The Stars at Night are Big and Bright...
What are the boundaries of Big Bend National Park? Most of us would reply in lateral terms, defining the “ground level” boundaries of the park. Yet what about the park’s vertical boundary? We cannot define an upper limit to Big Bend National Park. Panoramic views of the horizon extend for almost 250 miles on a clear day, but on a clear night we can see as far as 2 million light years away to the Andromeda galaxy! (Converted to miles, that’s 13.2 x 10 to the 17th power or 13,200,000,000,000,000,000 miles.) At night we look back in time as well as across space. For instance, when we see the reddish star Antares in the constellation of Scorpio, we’re looking at light that takes 500 years to reach us.
Several factors make Big Bend an excellent place for night sky-watching. Our remote location, far from any large towns, provides naturally dark night skies. Big Bend's infrequent cloud cover and low humidity, especially in winter, allow for sharp visual acuity.
Casual observation and detailed study show that winter skies in Big Bend are the cleanest, compared to air quality at other times of the year. A great deal of air pollution blows into the park from sources in Mexico and other parts of the U.S. in the summer, but northerly winter winds bring much less debris. One more attribute to winter sky-gazing in Big Bend: the nights are longer than the days, so take advantage of them!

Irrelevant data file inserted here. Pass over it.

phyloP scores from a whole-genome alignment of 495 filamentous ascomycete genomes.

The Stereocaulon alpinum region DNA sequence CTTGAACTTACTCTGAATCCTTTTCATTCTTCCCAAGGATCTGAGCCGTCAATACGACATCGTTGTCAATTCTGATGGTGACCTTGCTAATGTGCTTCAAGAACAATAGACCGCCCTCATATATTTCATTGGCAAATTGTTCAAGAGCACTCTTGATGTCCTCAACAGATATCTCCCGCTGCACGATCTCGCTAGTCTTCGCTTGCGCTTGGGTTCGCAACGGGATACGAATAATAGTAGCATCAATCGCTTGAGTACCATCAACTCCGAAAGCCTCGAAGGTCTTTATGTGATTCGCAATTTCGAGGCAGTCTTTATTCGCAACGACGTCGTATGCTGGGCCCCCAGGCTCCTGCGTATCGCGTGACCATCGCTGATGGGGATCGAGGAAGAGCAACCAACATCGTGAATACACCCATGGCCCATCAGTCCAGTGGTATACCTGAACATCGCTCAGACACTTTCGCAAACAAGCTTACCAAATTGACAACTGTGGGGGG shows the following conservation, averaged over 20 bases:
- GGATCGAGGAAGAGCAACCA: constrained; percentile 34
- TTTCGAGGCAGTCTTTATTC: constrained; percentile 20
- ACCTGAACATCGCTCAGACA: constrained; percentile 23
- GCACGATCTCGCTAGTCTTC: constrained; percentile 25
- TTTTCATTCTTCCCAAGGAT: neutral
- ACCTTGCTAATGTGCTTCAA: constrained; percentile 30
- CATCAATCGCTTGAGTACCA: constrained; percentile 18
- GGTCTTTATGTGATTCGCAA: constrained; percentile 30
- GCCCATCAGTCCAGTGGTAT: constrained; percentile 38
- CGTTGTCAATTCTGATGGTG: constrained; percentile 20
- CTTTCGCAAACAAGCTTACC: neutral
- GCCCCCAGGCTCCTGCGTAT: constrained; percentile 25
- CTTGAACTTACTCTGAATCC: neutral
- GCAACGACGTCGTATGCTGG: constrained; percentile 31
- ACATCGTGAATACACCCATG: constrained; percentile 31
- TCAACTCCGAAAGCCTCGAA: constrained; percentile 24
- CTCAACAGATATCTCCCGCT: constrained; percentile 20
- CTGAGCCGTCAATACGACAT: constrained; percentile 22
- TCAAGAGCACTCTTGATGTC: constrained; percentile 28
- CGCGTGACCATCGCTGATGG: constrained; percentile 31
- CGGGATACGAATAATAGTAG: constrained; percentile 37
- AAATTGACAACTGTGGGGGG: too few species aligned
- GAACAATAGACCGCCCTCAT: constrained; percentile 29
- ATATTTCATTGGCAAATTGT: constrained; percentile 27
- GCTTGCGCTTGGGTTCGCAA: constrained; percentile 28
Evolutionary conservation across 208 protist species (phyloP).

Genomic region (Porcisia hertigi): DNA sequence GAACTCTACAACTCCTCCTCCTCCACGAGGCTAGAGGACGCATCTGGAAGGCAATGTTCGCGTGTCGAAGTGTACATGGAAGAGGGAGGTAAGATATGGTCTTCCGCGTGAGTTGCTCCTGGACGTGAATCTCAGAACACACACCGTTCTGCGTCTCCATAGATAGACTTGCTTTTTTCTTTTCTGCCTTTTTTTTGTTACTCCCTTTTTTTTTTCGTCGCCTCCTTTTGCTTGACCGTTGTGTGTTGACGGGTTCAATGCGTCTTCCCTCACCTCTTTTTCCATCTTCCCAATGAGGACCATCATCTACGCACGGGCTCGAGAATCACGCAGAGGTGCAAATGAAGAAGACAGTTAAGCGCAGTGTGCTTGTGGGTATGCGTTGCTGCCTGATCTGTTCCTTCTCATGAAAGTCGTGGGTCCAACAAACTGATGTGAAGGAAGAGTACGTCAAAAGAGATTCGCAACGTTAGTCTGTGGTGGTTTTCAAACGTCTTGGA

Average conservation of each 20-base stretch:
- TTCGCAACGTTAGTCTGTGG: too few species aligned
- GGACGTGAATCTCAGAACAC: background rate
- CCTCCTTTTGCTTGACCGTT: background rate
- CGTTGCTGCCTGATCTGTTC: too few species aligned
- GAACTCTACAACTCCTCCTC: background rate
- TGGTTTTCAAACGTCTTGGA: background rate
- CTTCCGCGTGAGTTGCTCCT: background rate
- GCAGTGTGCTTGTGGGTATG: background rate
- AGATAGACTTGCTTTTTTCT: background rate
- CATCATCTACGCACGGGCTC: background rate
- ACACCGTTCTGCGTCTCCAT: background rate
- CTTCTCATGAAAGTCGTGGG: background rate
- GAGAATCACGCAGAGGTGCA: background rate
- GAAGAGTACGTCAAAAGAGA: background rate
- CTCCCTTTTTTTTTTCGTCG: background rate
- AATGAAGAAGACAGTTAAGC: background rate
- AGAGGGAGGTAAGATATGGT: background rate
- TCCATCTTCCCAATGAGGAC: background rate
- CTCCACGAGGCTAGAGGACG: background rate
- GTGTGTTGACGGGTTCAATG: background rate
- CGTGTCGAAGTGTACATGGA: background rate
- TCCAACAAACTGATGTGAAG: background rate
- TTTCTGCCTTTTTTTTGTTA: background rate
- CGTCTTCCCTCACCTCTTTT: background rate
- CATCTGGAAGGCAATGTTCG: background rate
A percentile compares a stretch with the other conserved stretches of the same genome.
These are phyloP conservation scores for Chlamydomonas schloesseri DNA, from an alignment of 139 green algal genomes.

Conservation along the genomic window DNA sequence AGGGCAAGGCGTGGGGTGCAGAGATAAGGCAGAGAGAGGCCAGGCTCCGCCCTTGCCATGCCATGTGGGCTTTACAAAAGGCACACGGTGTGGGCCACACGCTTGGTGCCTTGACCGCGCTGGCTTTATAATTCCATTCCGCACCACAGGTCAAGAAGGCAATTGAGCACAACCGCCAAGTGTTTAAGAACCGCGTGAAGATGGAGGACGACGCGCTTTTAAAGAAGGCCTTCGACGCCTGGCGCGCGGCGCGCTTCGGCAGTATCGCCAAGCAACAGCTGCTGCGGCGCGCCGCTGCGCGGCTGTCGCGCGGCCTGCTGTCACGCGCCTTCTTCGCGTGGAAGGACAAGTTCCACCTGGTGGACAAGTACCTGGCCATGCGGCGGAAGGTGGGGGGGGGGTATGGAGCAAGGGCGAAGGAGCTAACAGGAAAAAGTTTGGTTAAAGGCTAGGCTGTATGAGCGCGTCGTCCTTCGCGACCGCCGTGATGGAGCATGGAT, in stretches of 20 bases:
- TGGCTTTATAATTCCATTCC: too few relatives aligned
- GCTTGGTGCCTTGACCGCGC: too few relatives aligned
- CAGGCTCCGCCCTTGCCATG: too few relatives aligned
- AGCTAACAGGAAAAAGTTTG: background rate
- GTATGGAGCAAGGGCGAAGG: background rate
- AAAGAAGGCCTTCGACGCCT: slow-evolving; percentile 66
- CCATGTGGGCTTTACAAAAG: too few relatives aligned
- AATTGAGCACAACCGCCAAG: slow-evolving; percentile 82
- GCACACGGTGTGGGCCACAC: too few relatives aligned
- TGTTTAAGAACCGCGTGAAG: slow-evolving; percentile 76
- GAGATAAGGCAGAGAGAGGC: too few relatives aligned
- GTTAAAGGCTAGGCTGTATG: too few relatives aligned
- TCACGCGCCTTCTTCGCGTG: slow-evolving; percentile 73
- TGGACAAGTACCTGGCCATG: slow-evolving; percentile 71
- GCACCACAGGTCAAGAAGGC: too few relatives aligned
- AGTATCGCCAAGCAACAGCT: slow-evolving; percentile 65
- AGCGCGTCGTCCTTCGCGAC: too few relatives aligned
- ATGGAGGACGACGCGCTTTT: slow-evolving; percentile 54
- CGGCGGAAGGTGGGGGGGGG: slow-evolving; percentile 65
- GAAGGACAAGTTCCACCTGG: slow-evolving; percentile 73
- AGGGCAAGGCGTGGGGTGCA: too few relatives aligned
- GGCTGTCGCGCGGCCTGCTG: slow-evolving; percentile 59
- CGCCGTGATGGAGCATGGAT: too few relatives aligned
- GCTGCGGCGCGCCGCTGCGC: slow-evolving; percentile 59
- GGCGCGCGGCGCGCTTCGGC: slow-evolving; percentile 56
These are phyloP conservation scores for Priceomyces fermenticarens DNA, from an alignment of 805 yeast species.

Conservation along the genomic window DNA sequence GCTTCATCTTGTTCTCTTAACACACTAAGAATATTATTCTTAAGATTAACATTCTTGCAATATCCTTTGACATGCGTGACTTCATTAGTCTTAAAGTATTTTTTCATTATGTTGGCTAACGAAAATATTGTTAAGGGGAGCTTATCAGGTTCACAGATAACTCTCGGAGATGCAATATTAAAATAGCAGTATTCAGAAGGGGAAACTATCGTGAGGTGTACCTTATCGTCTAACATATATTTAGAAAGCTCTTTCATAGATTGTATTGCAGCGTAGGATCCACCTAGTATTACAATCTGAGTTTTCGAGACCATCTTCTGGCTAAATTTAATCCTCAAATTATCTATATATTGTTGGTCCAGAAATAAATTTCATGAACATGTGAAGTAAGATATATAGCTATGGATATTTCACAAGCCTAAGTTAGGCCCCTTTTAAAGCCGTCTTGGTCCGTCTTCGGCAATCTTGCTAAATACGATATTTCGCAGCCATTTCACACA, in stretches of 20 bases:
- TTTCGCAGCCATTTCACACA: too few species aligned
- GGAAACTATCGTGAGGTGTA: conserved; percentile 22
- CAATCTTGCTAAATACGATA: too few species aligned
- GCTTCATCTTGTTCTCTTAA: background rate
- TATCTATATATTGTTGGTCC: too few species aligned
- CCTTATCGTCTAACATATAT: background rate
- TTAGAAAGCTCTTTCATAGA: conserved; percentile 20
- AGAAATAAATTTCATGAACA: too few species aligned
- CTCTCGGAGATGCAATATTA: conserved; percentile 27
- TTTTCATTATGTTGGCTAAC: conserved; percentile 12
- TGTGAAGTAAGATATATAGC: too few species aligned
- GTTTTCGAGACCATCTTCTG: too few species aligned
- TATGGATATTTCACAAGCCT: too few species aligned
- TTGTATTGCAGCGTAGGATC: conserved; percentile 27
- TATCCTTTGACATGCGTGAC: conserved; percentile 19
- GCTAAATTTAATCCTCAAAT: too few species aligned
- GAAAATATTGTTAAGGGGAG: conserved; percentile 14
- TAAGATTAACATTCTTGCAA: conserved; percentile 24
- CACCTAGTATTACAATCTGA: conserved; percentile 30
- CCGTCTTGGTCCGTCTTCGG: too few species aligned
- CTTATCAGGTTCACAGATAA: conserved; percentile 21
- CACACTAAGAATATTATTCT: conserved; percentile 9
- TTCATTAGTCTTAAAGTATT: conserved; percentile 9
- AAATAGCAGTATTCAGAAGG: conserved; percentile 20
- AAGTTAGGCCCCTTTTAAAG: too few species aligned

For city-dwellers accustomed to seeing only a handful of stars, Big Bend’s star-laden skies can be dazzling and a little intimidating. On the clearest nights, around 2,000 stars are visible to the naked eye. Add a few planets and some “shooting stars”, or meteorites, and you’ve got a nocturnal display that’s well worth the cold weather! You don’t need a telescope to observe the night sky, although some people use binoculars.As it becomes increasingly difficult to find places free of air pollution and light interference, places with dark, clear night skies become that much more valuable. The noted Englishman Havelock Ellis said, “The moon and stars would have disappeared long ago had they been within the reach of human hands.” Though they still remain far from our reach, we are indeed losing sight of the stars through the work of our own hands.
Did You Know?
Many people have searched for the lost mine and other metallic deposits in the Chisos Mountains of Big Bend National Park. One of these was Homer Wilson, a geologist, who divided his time between ranching and mining from 1929-1942. More...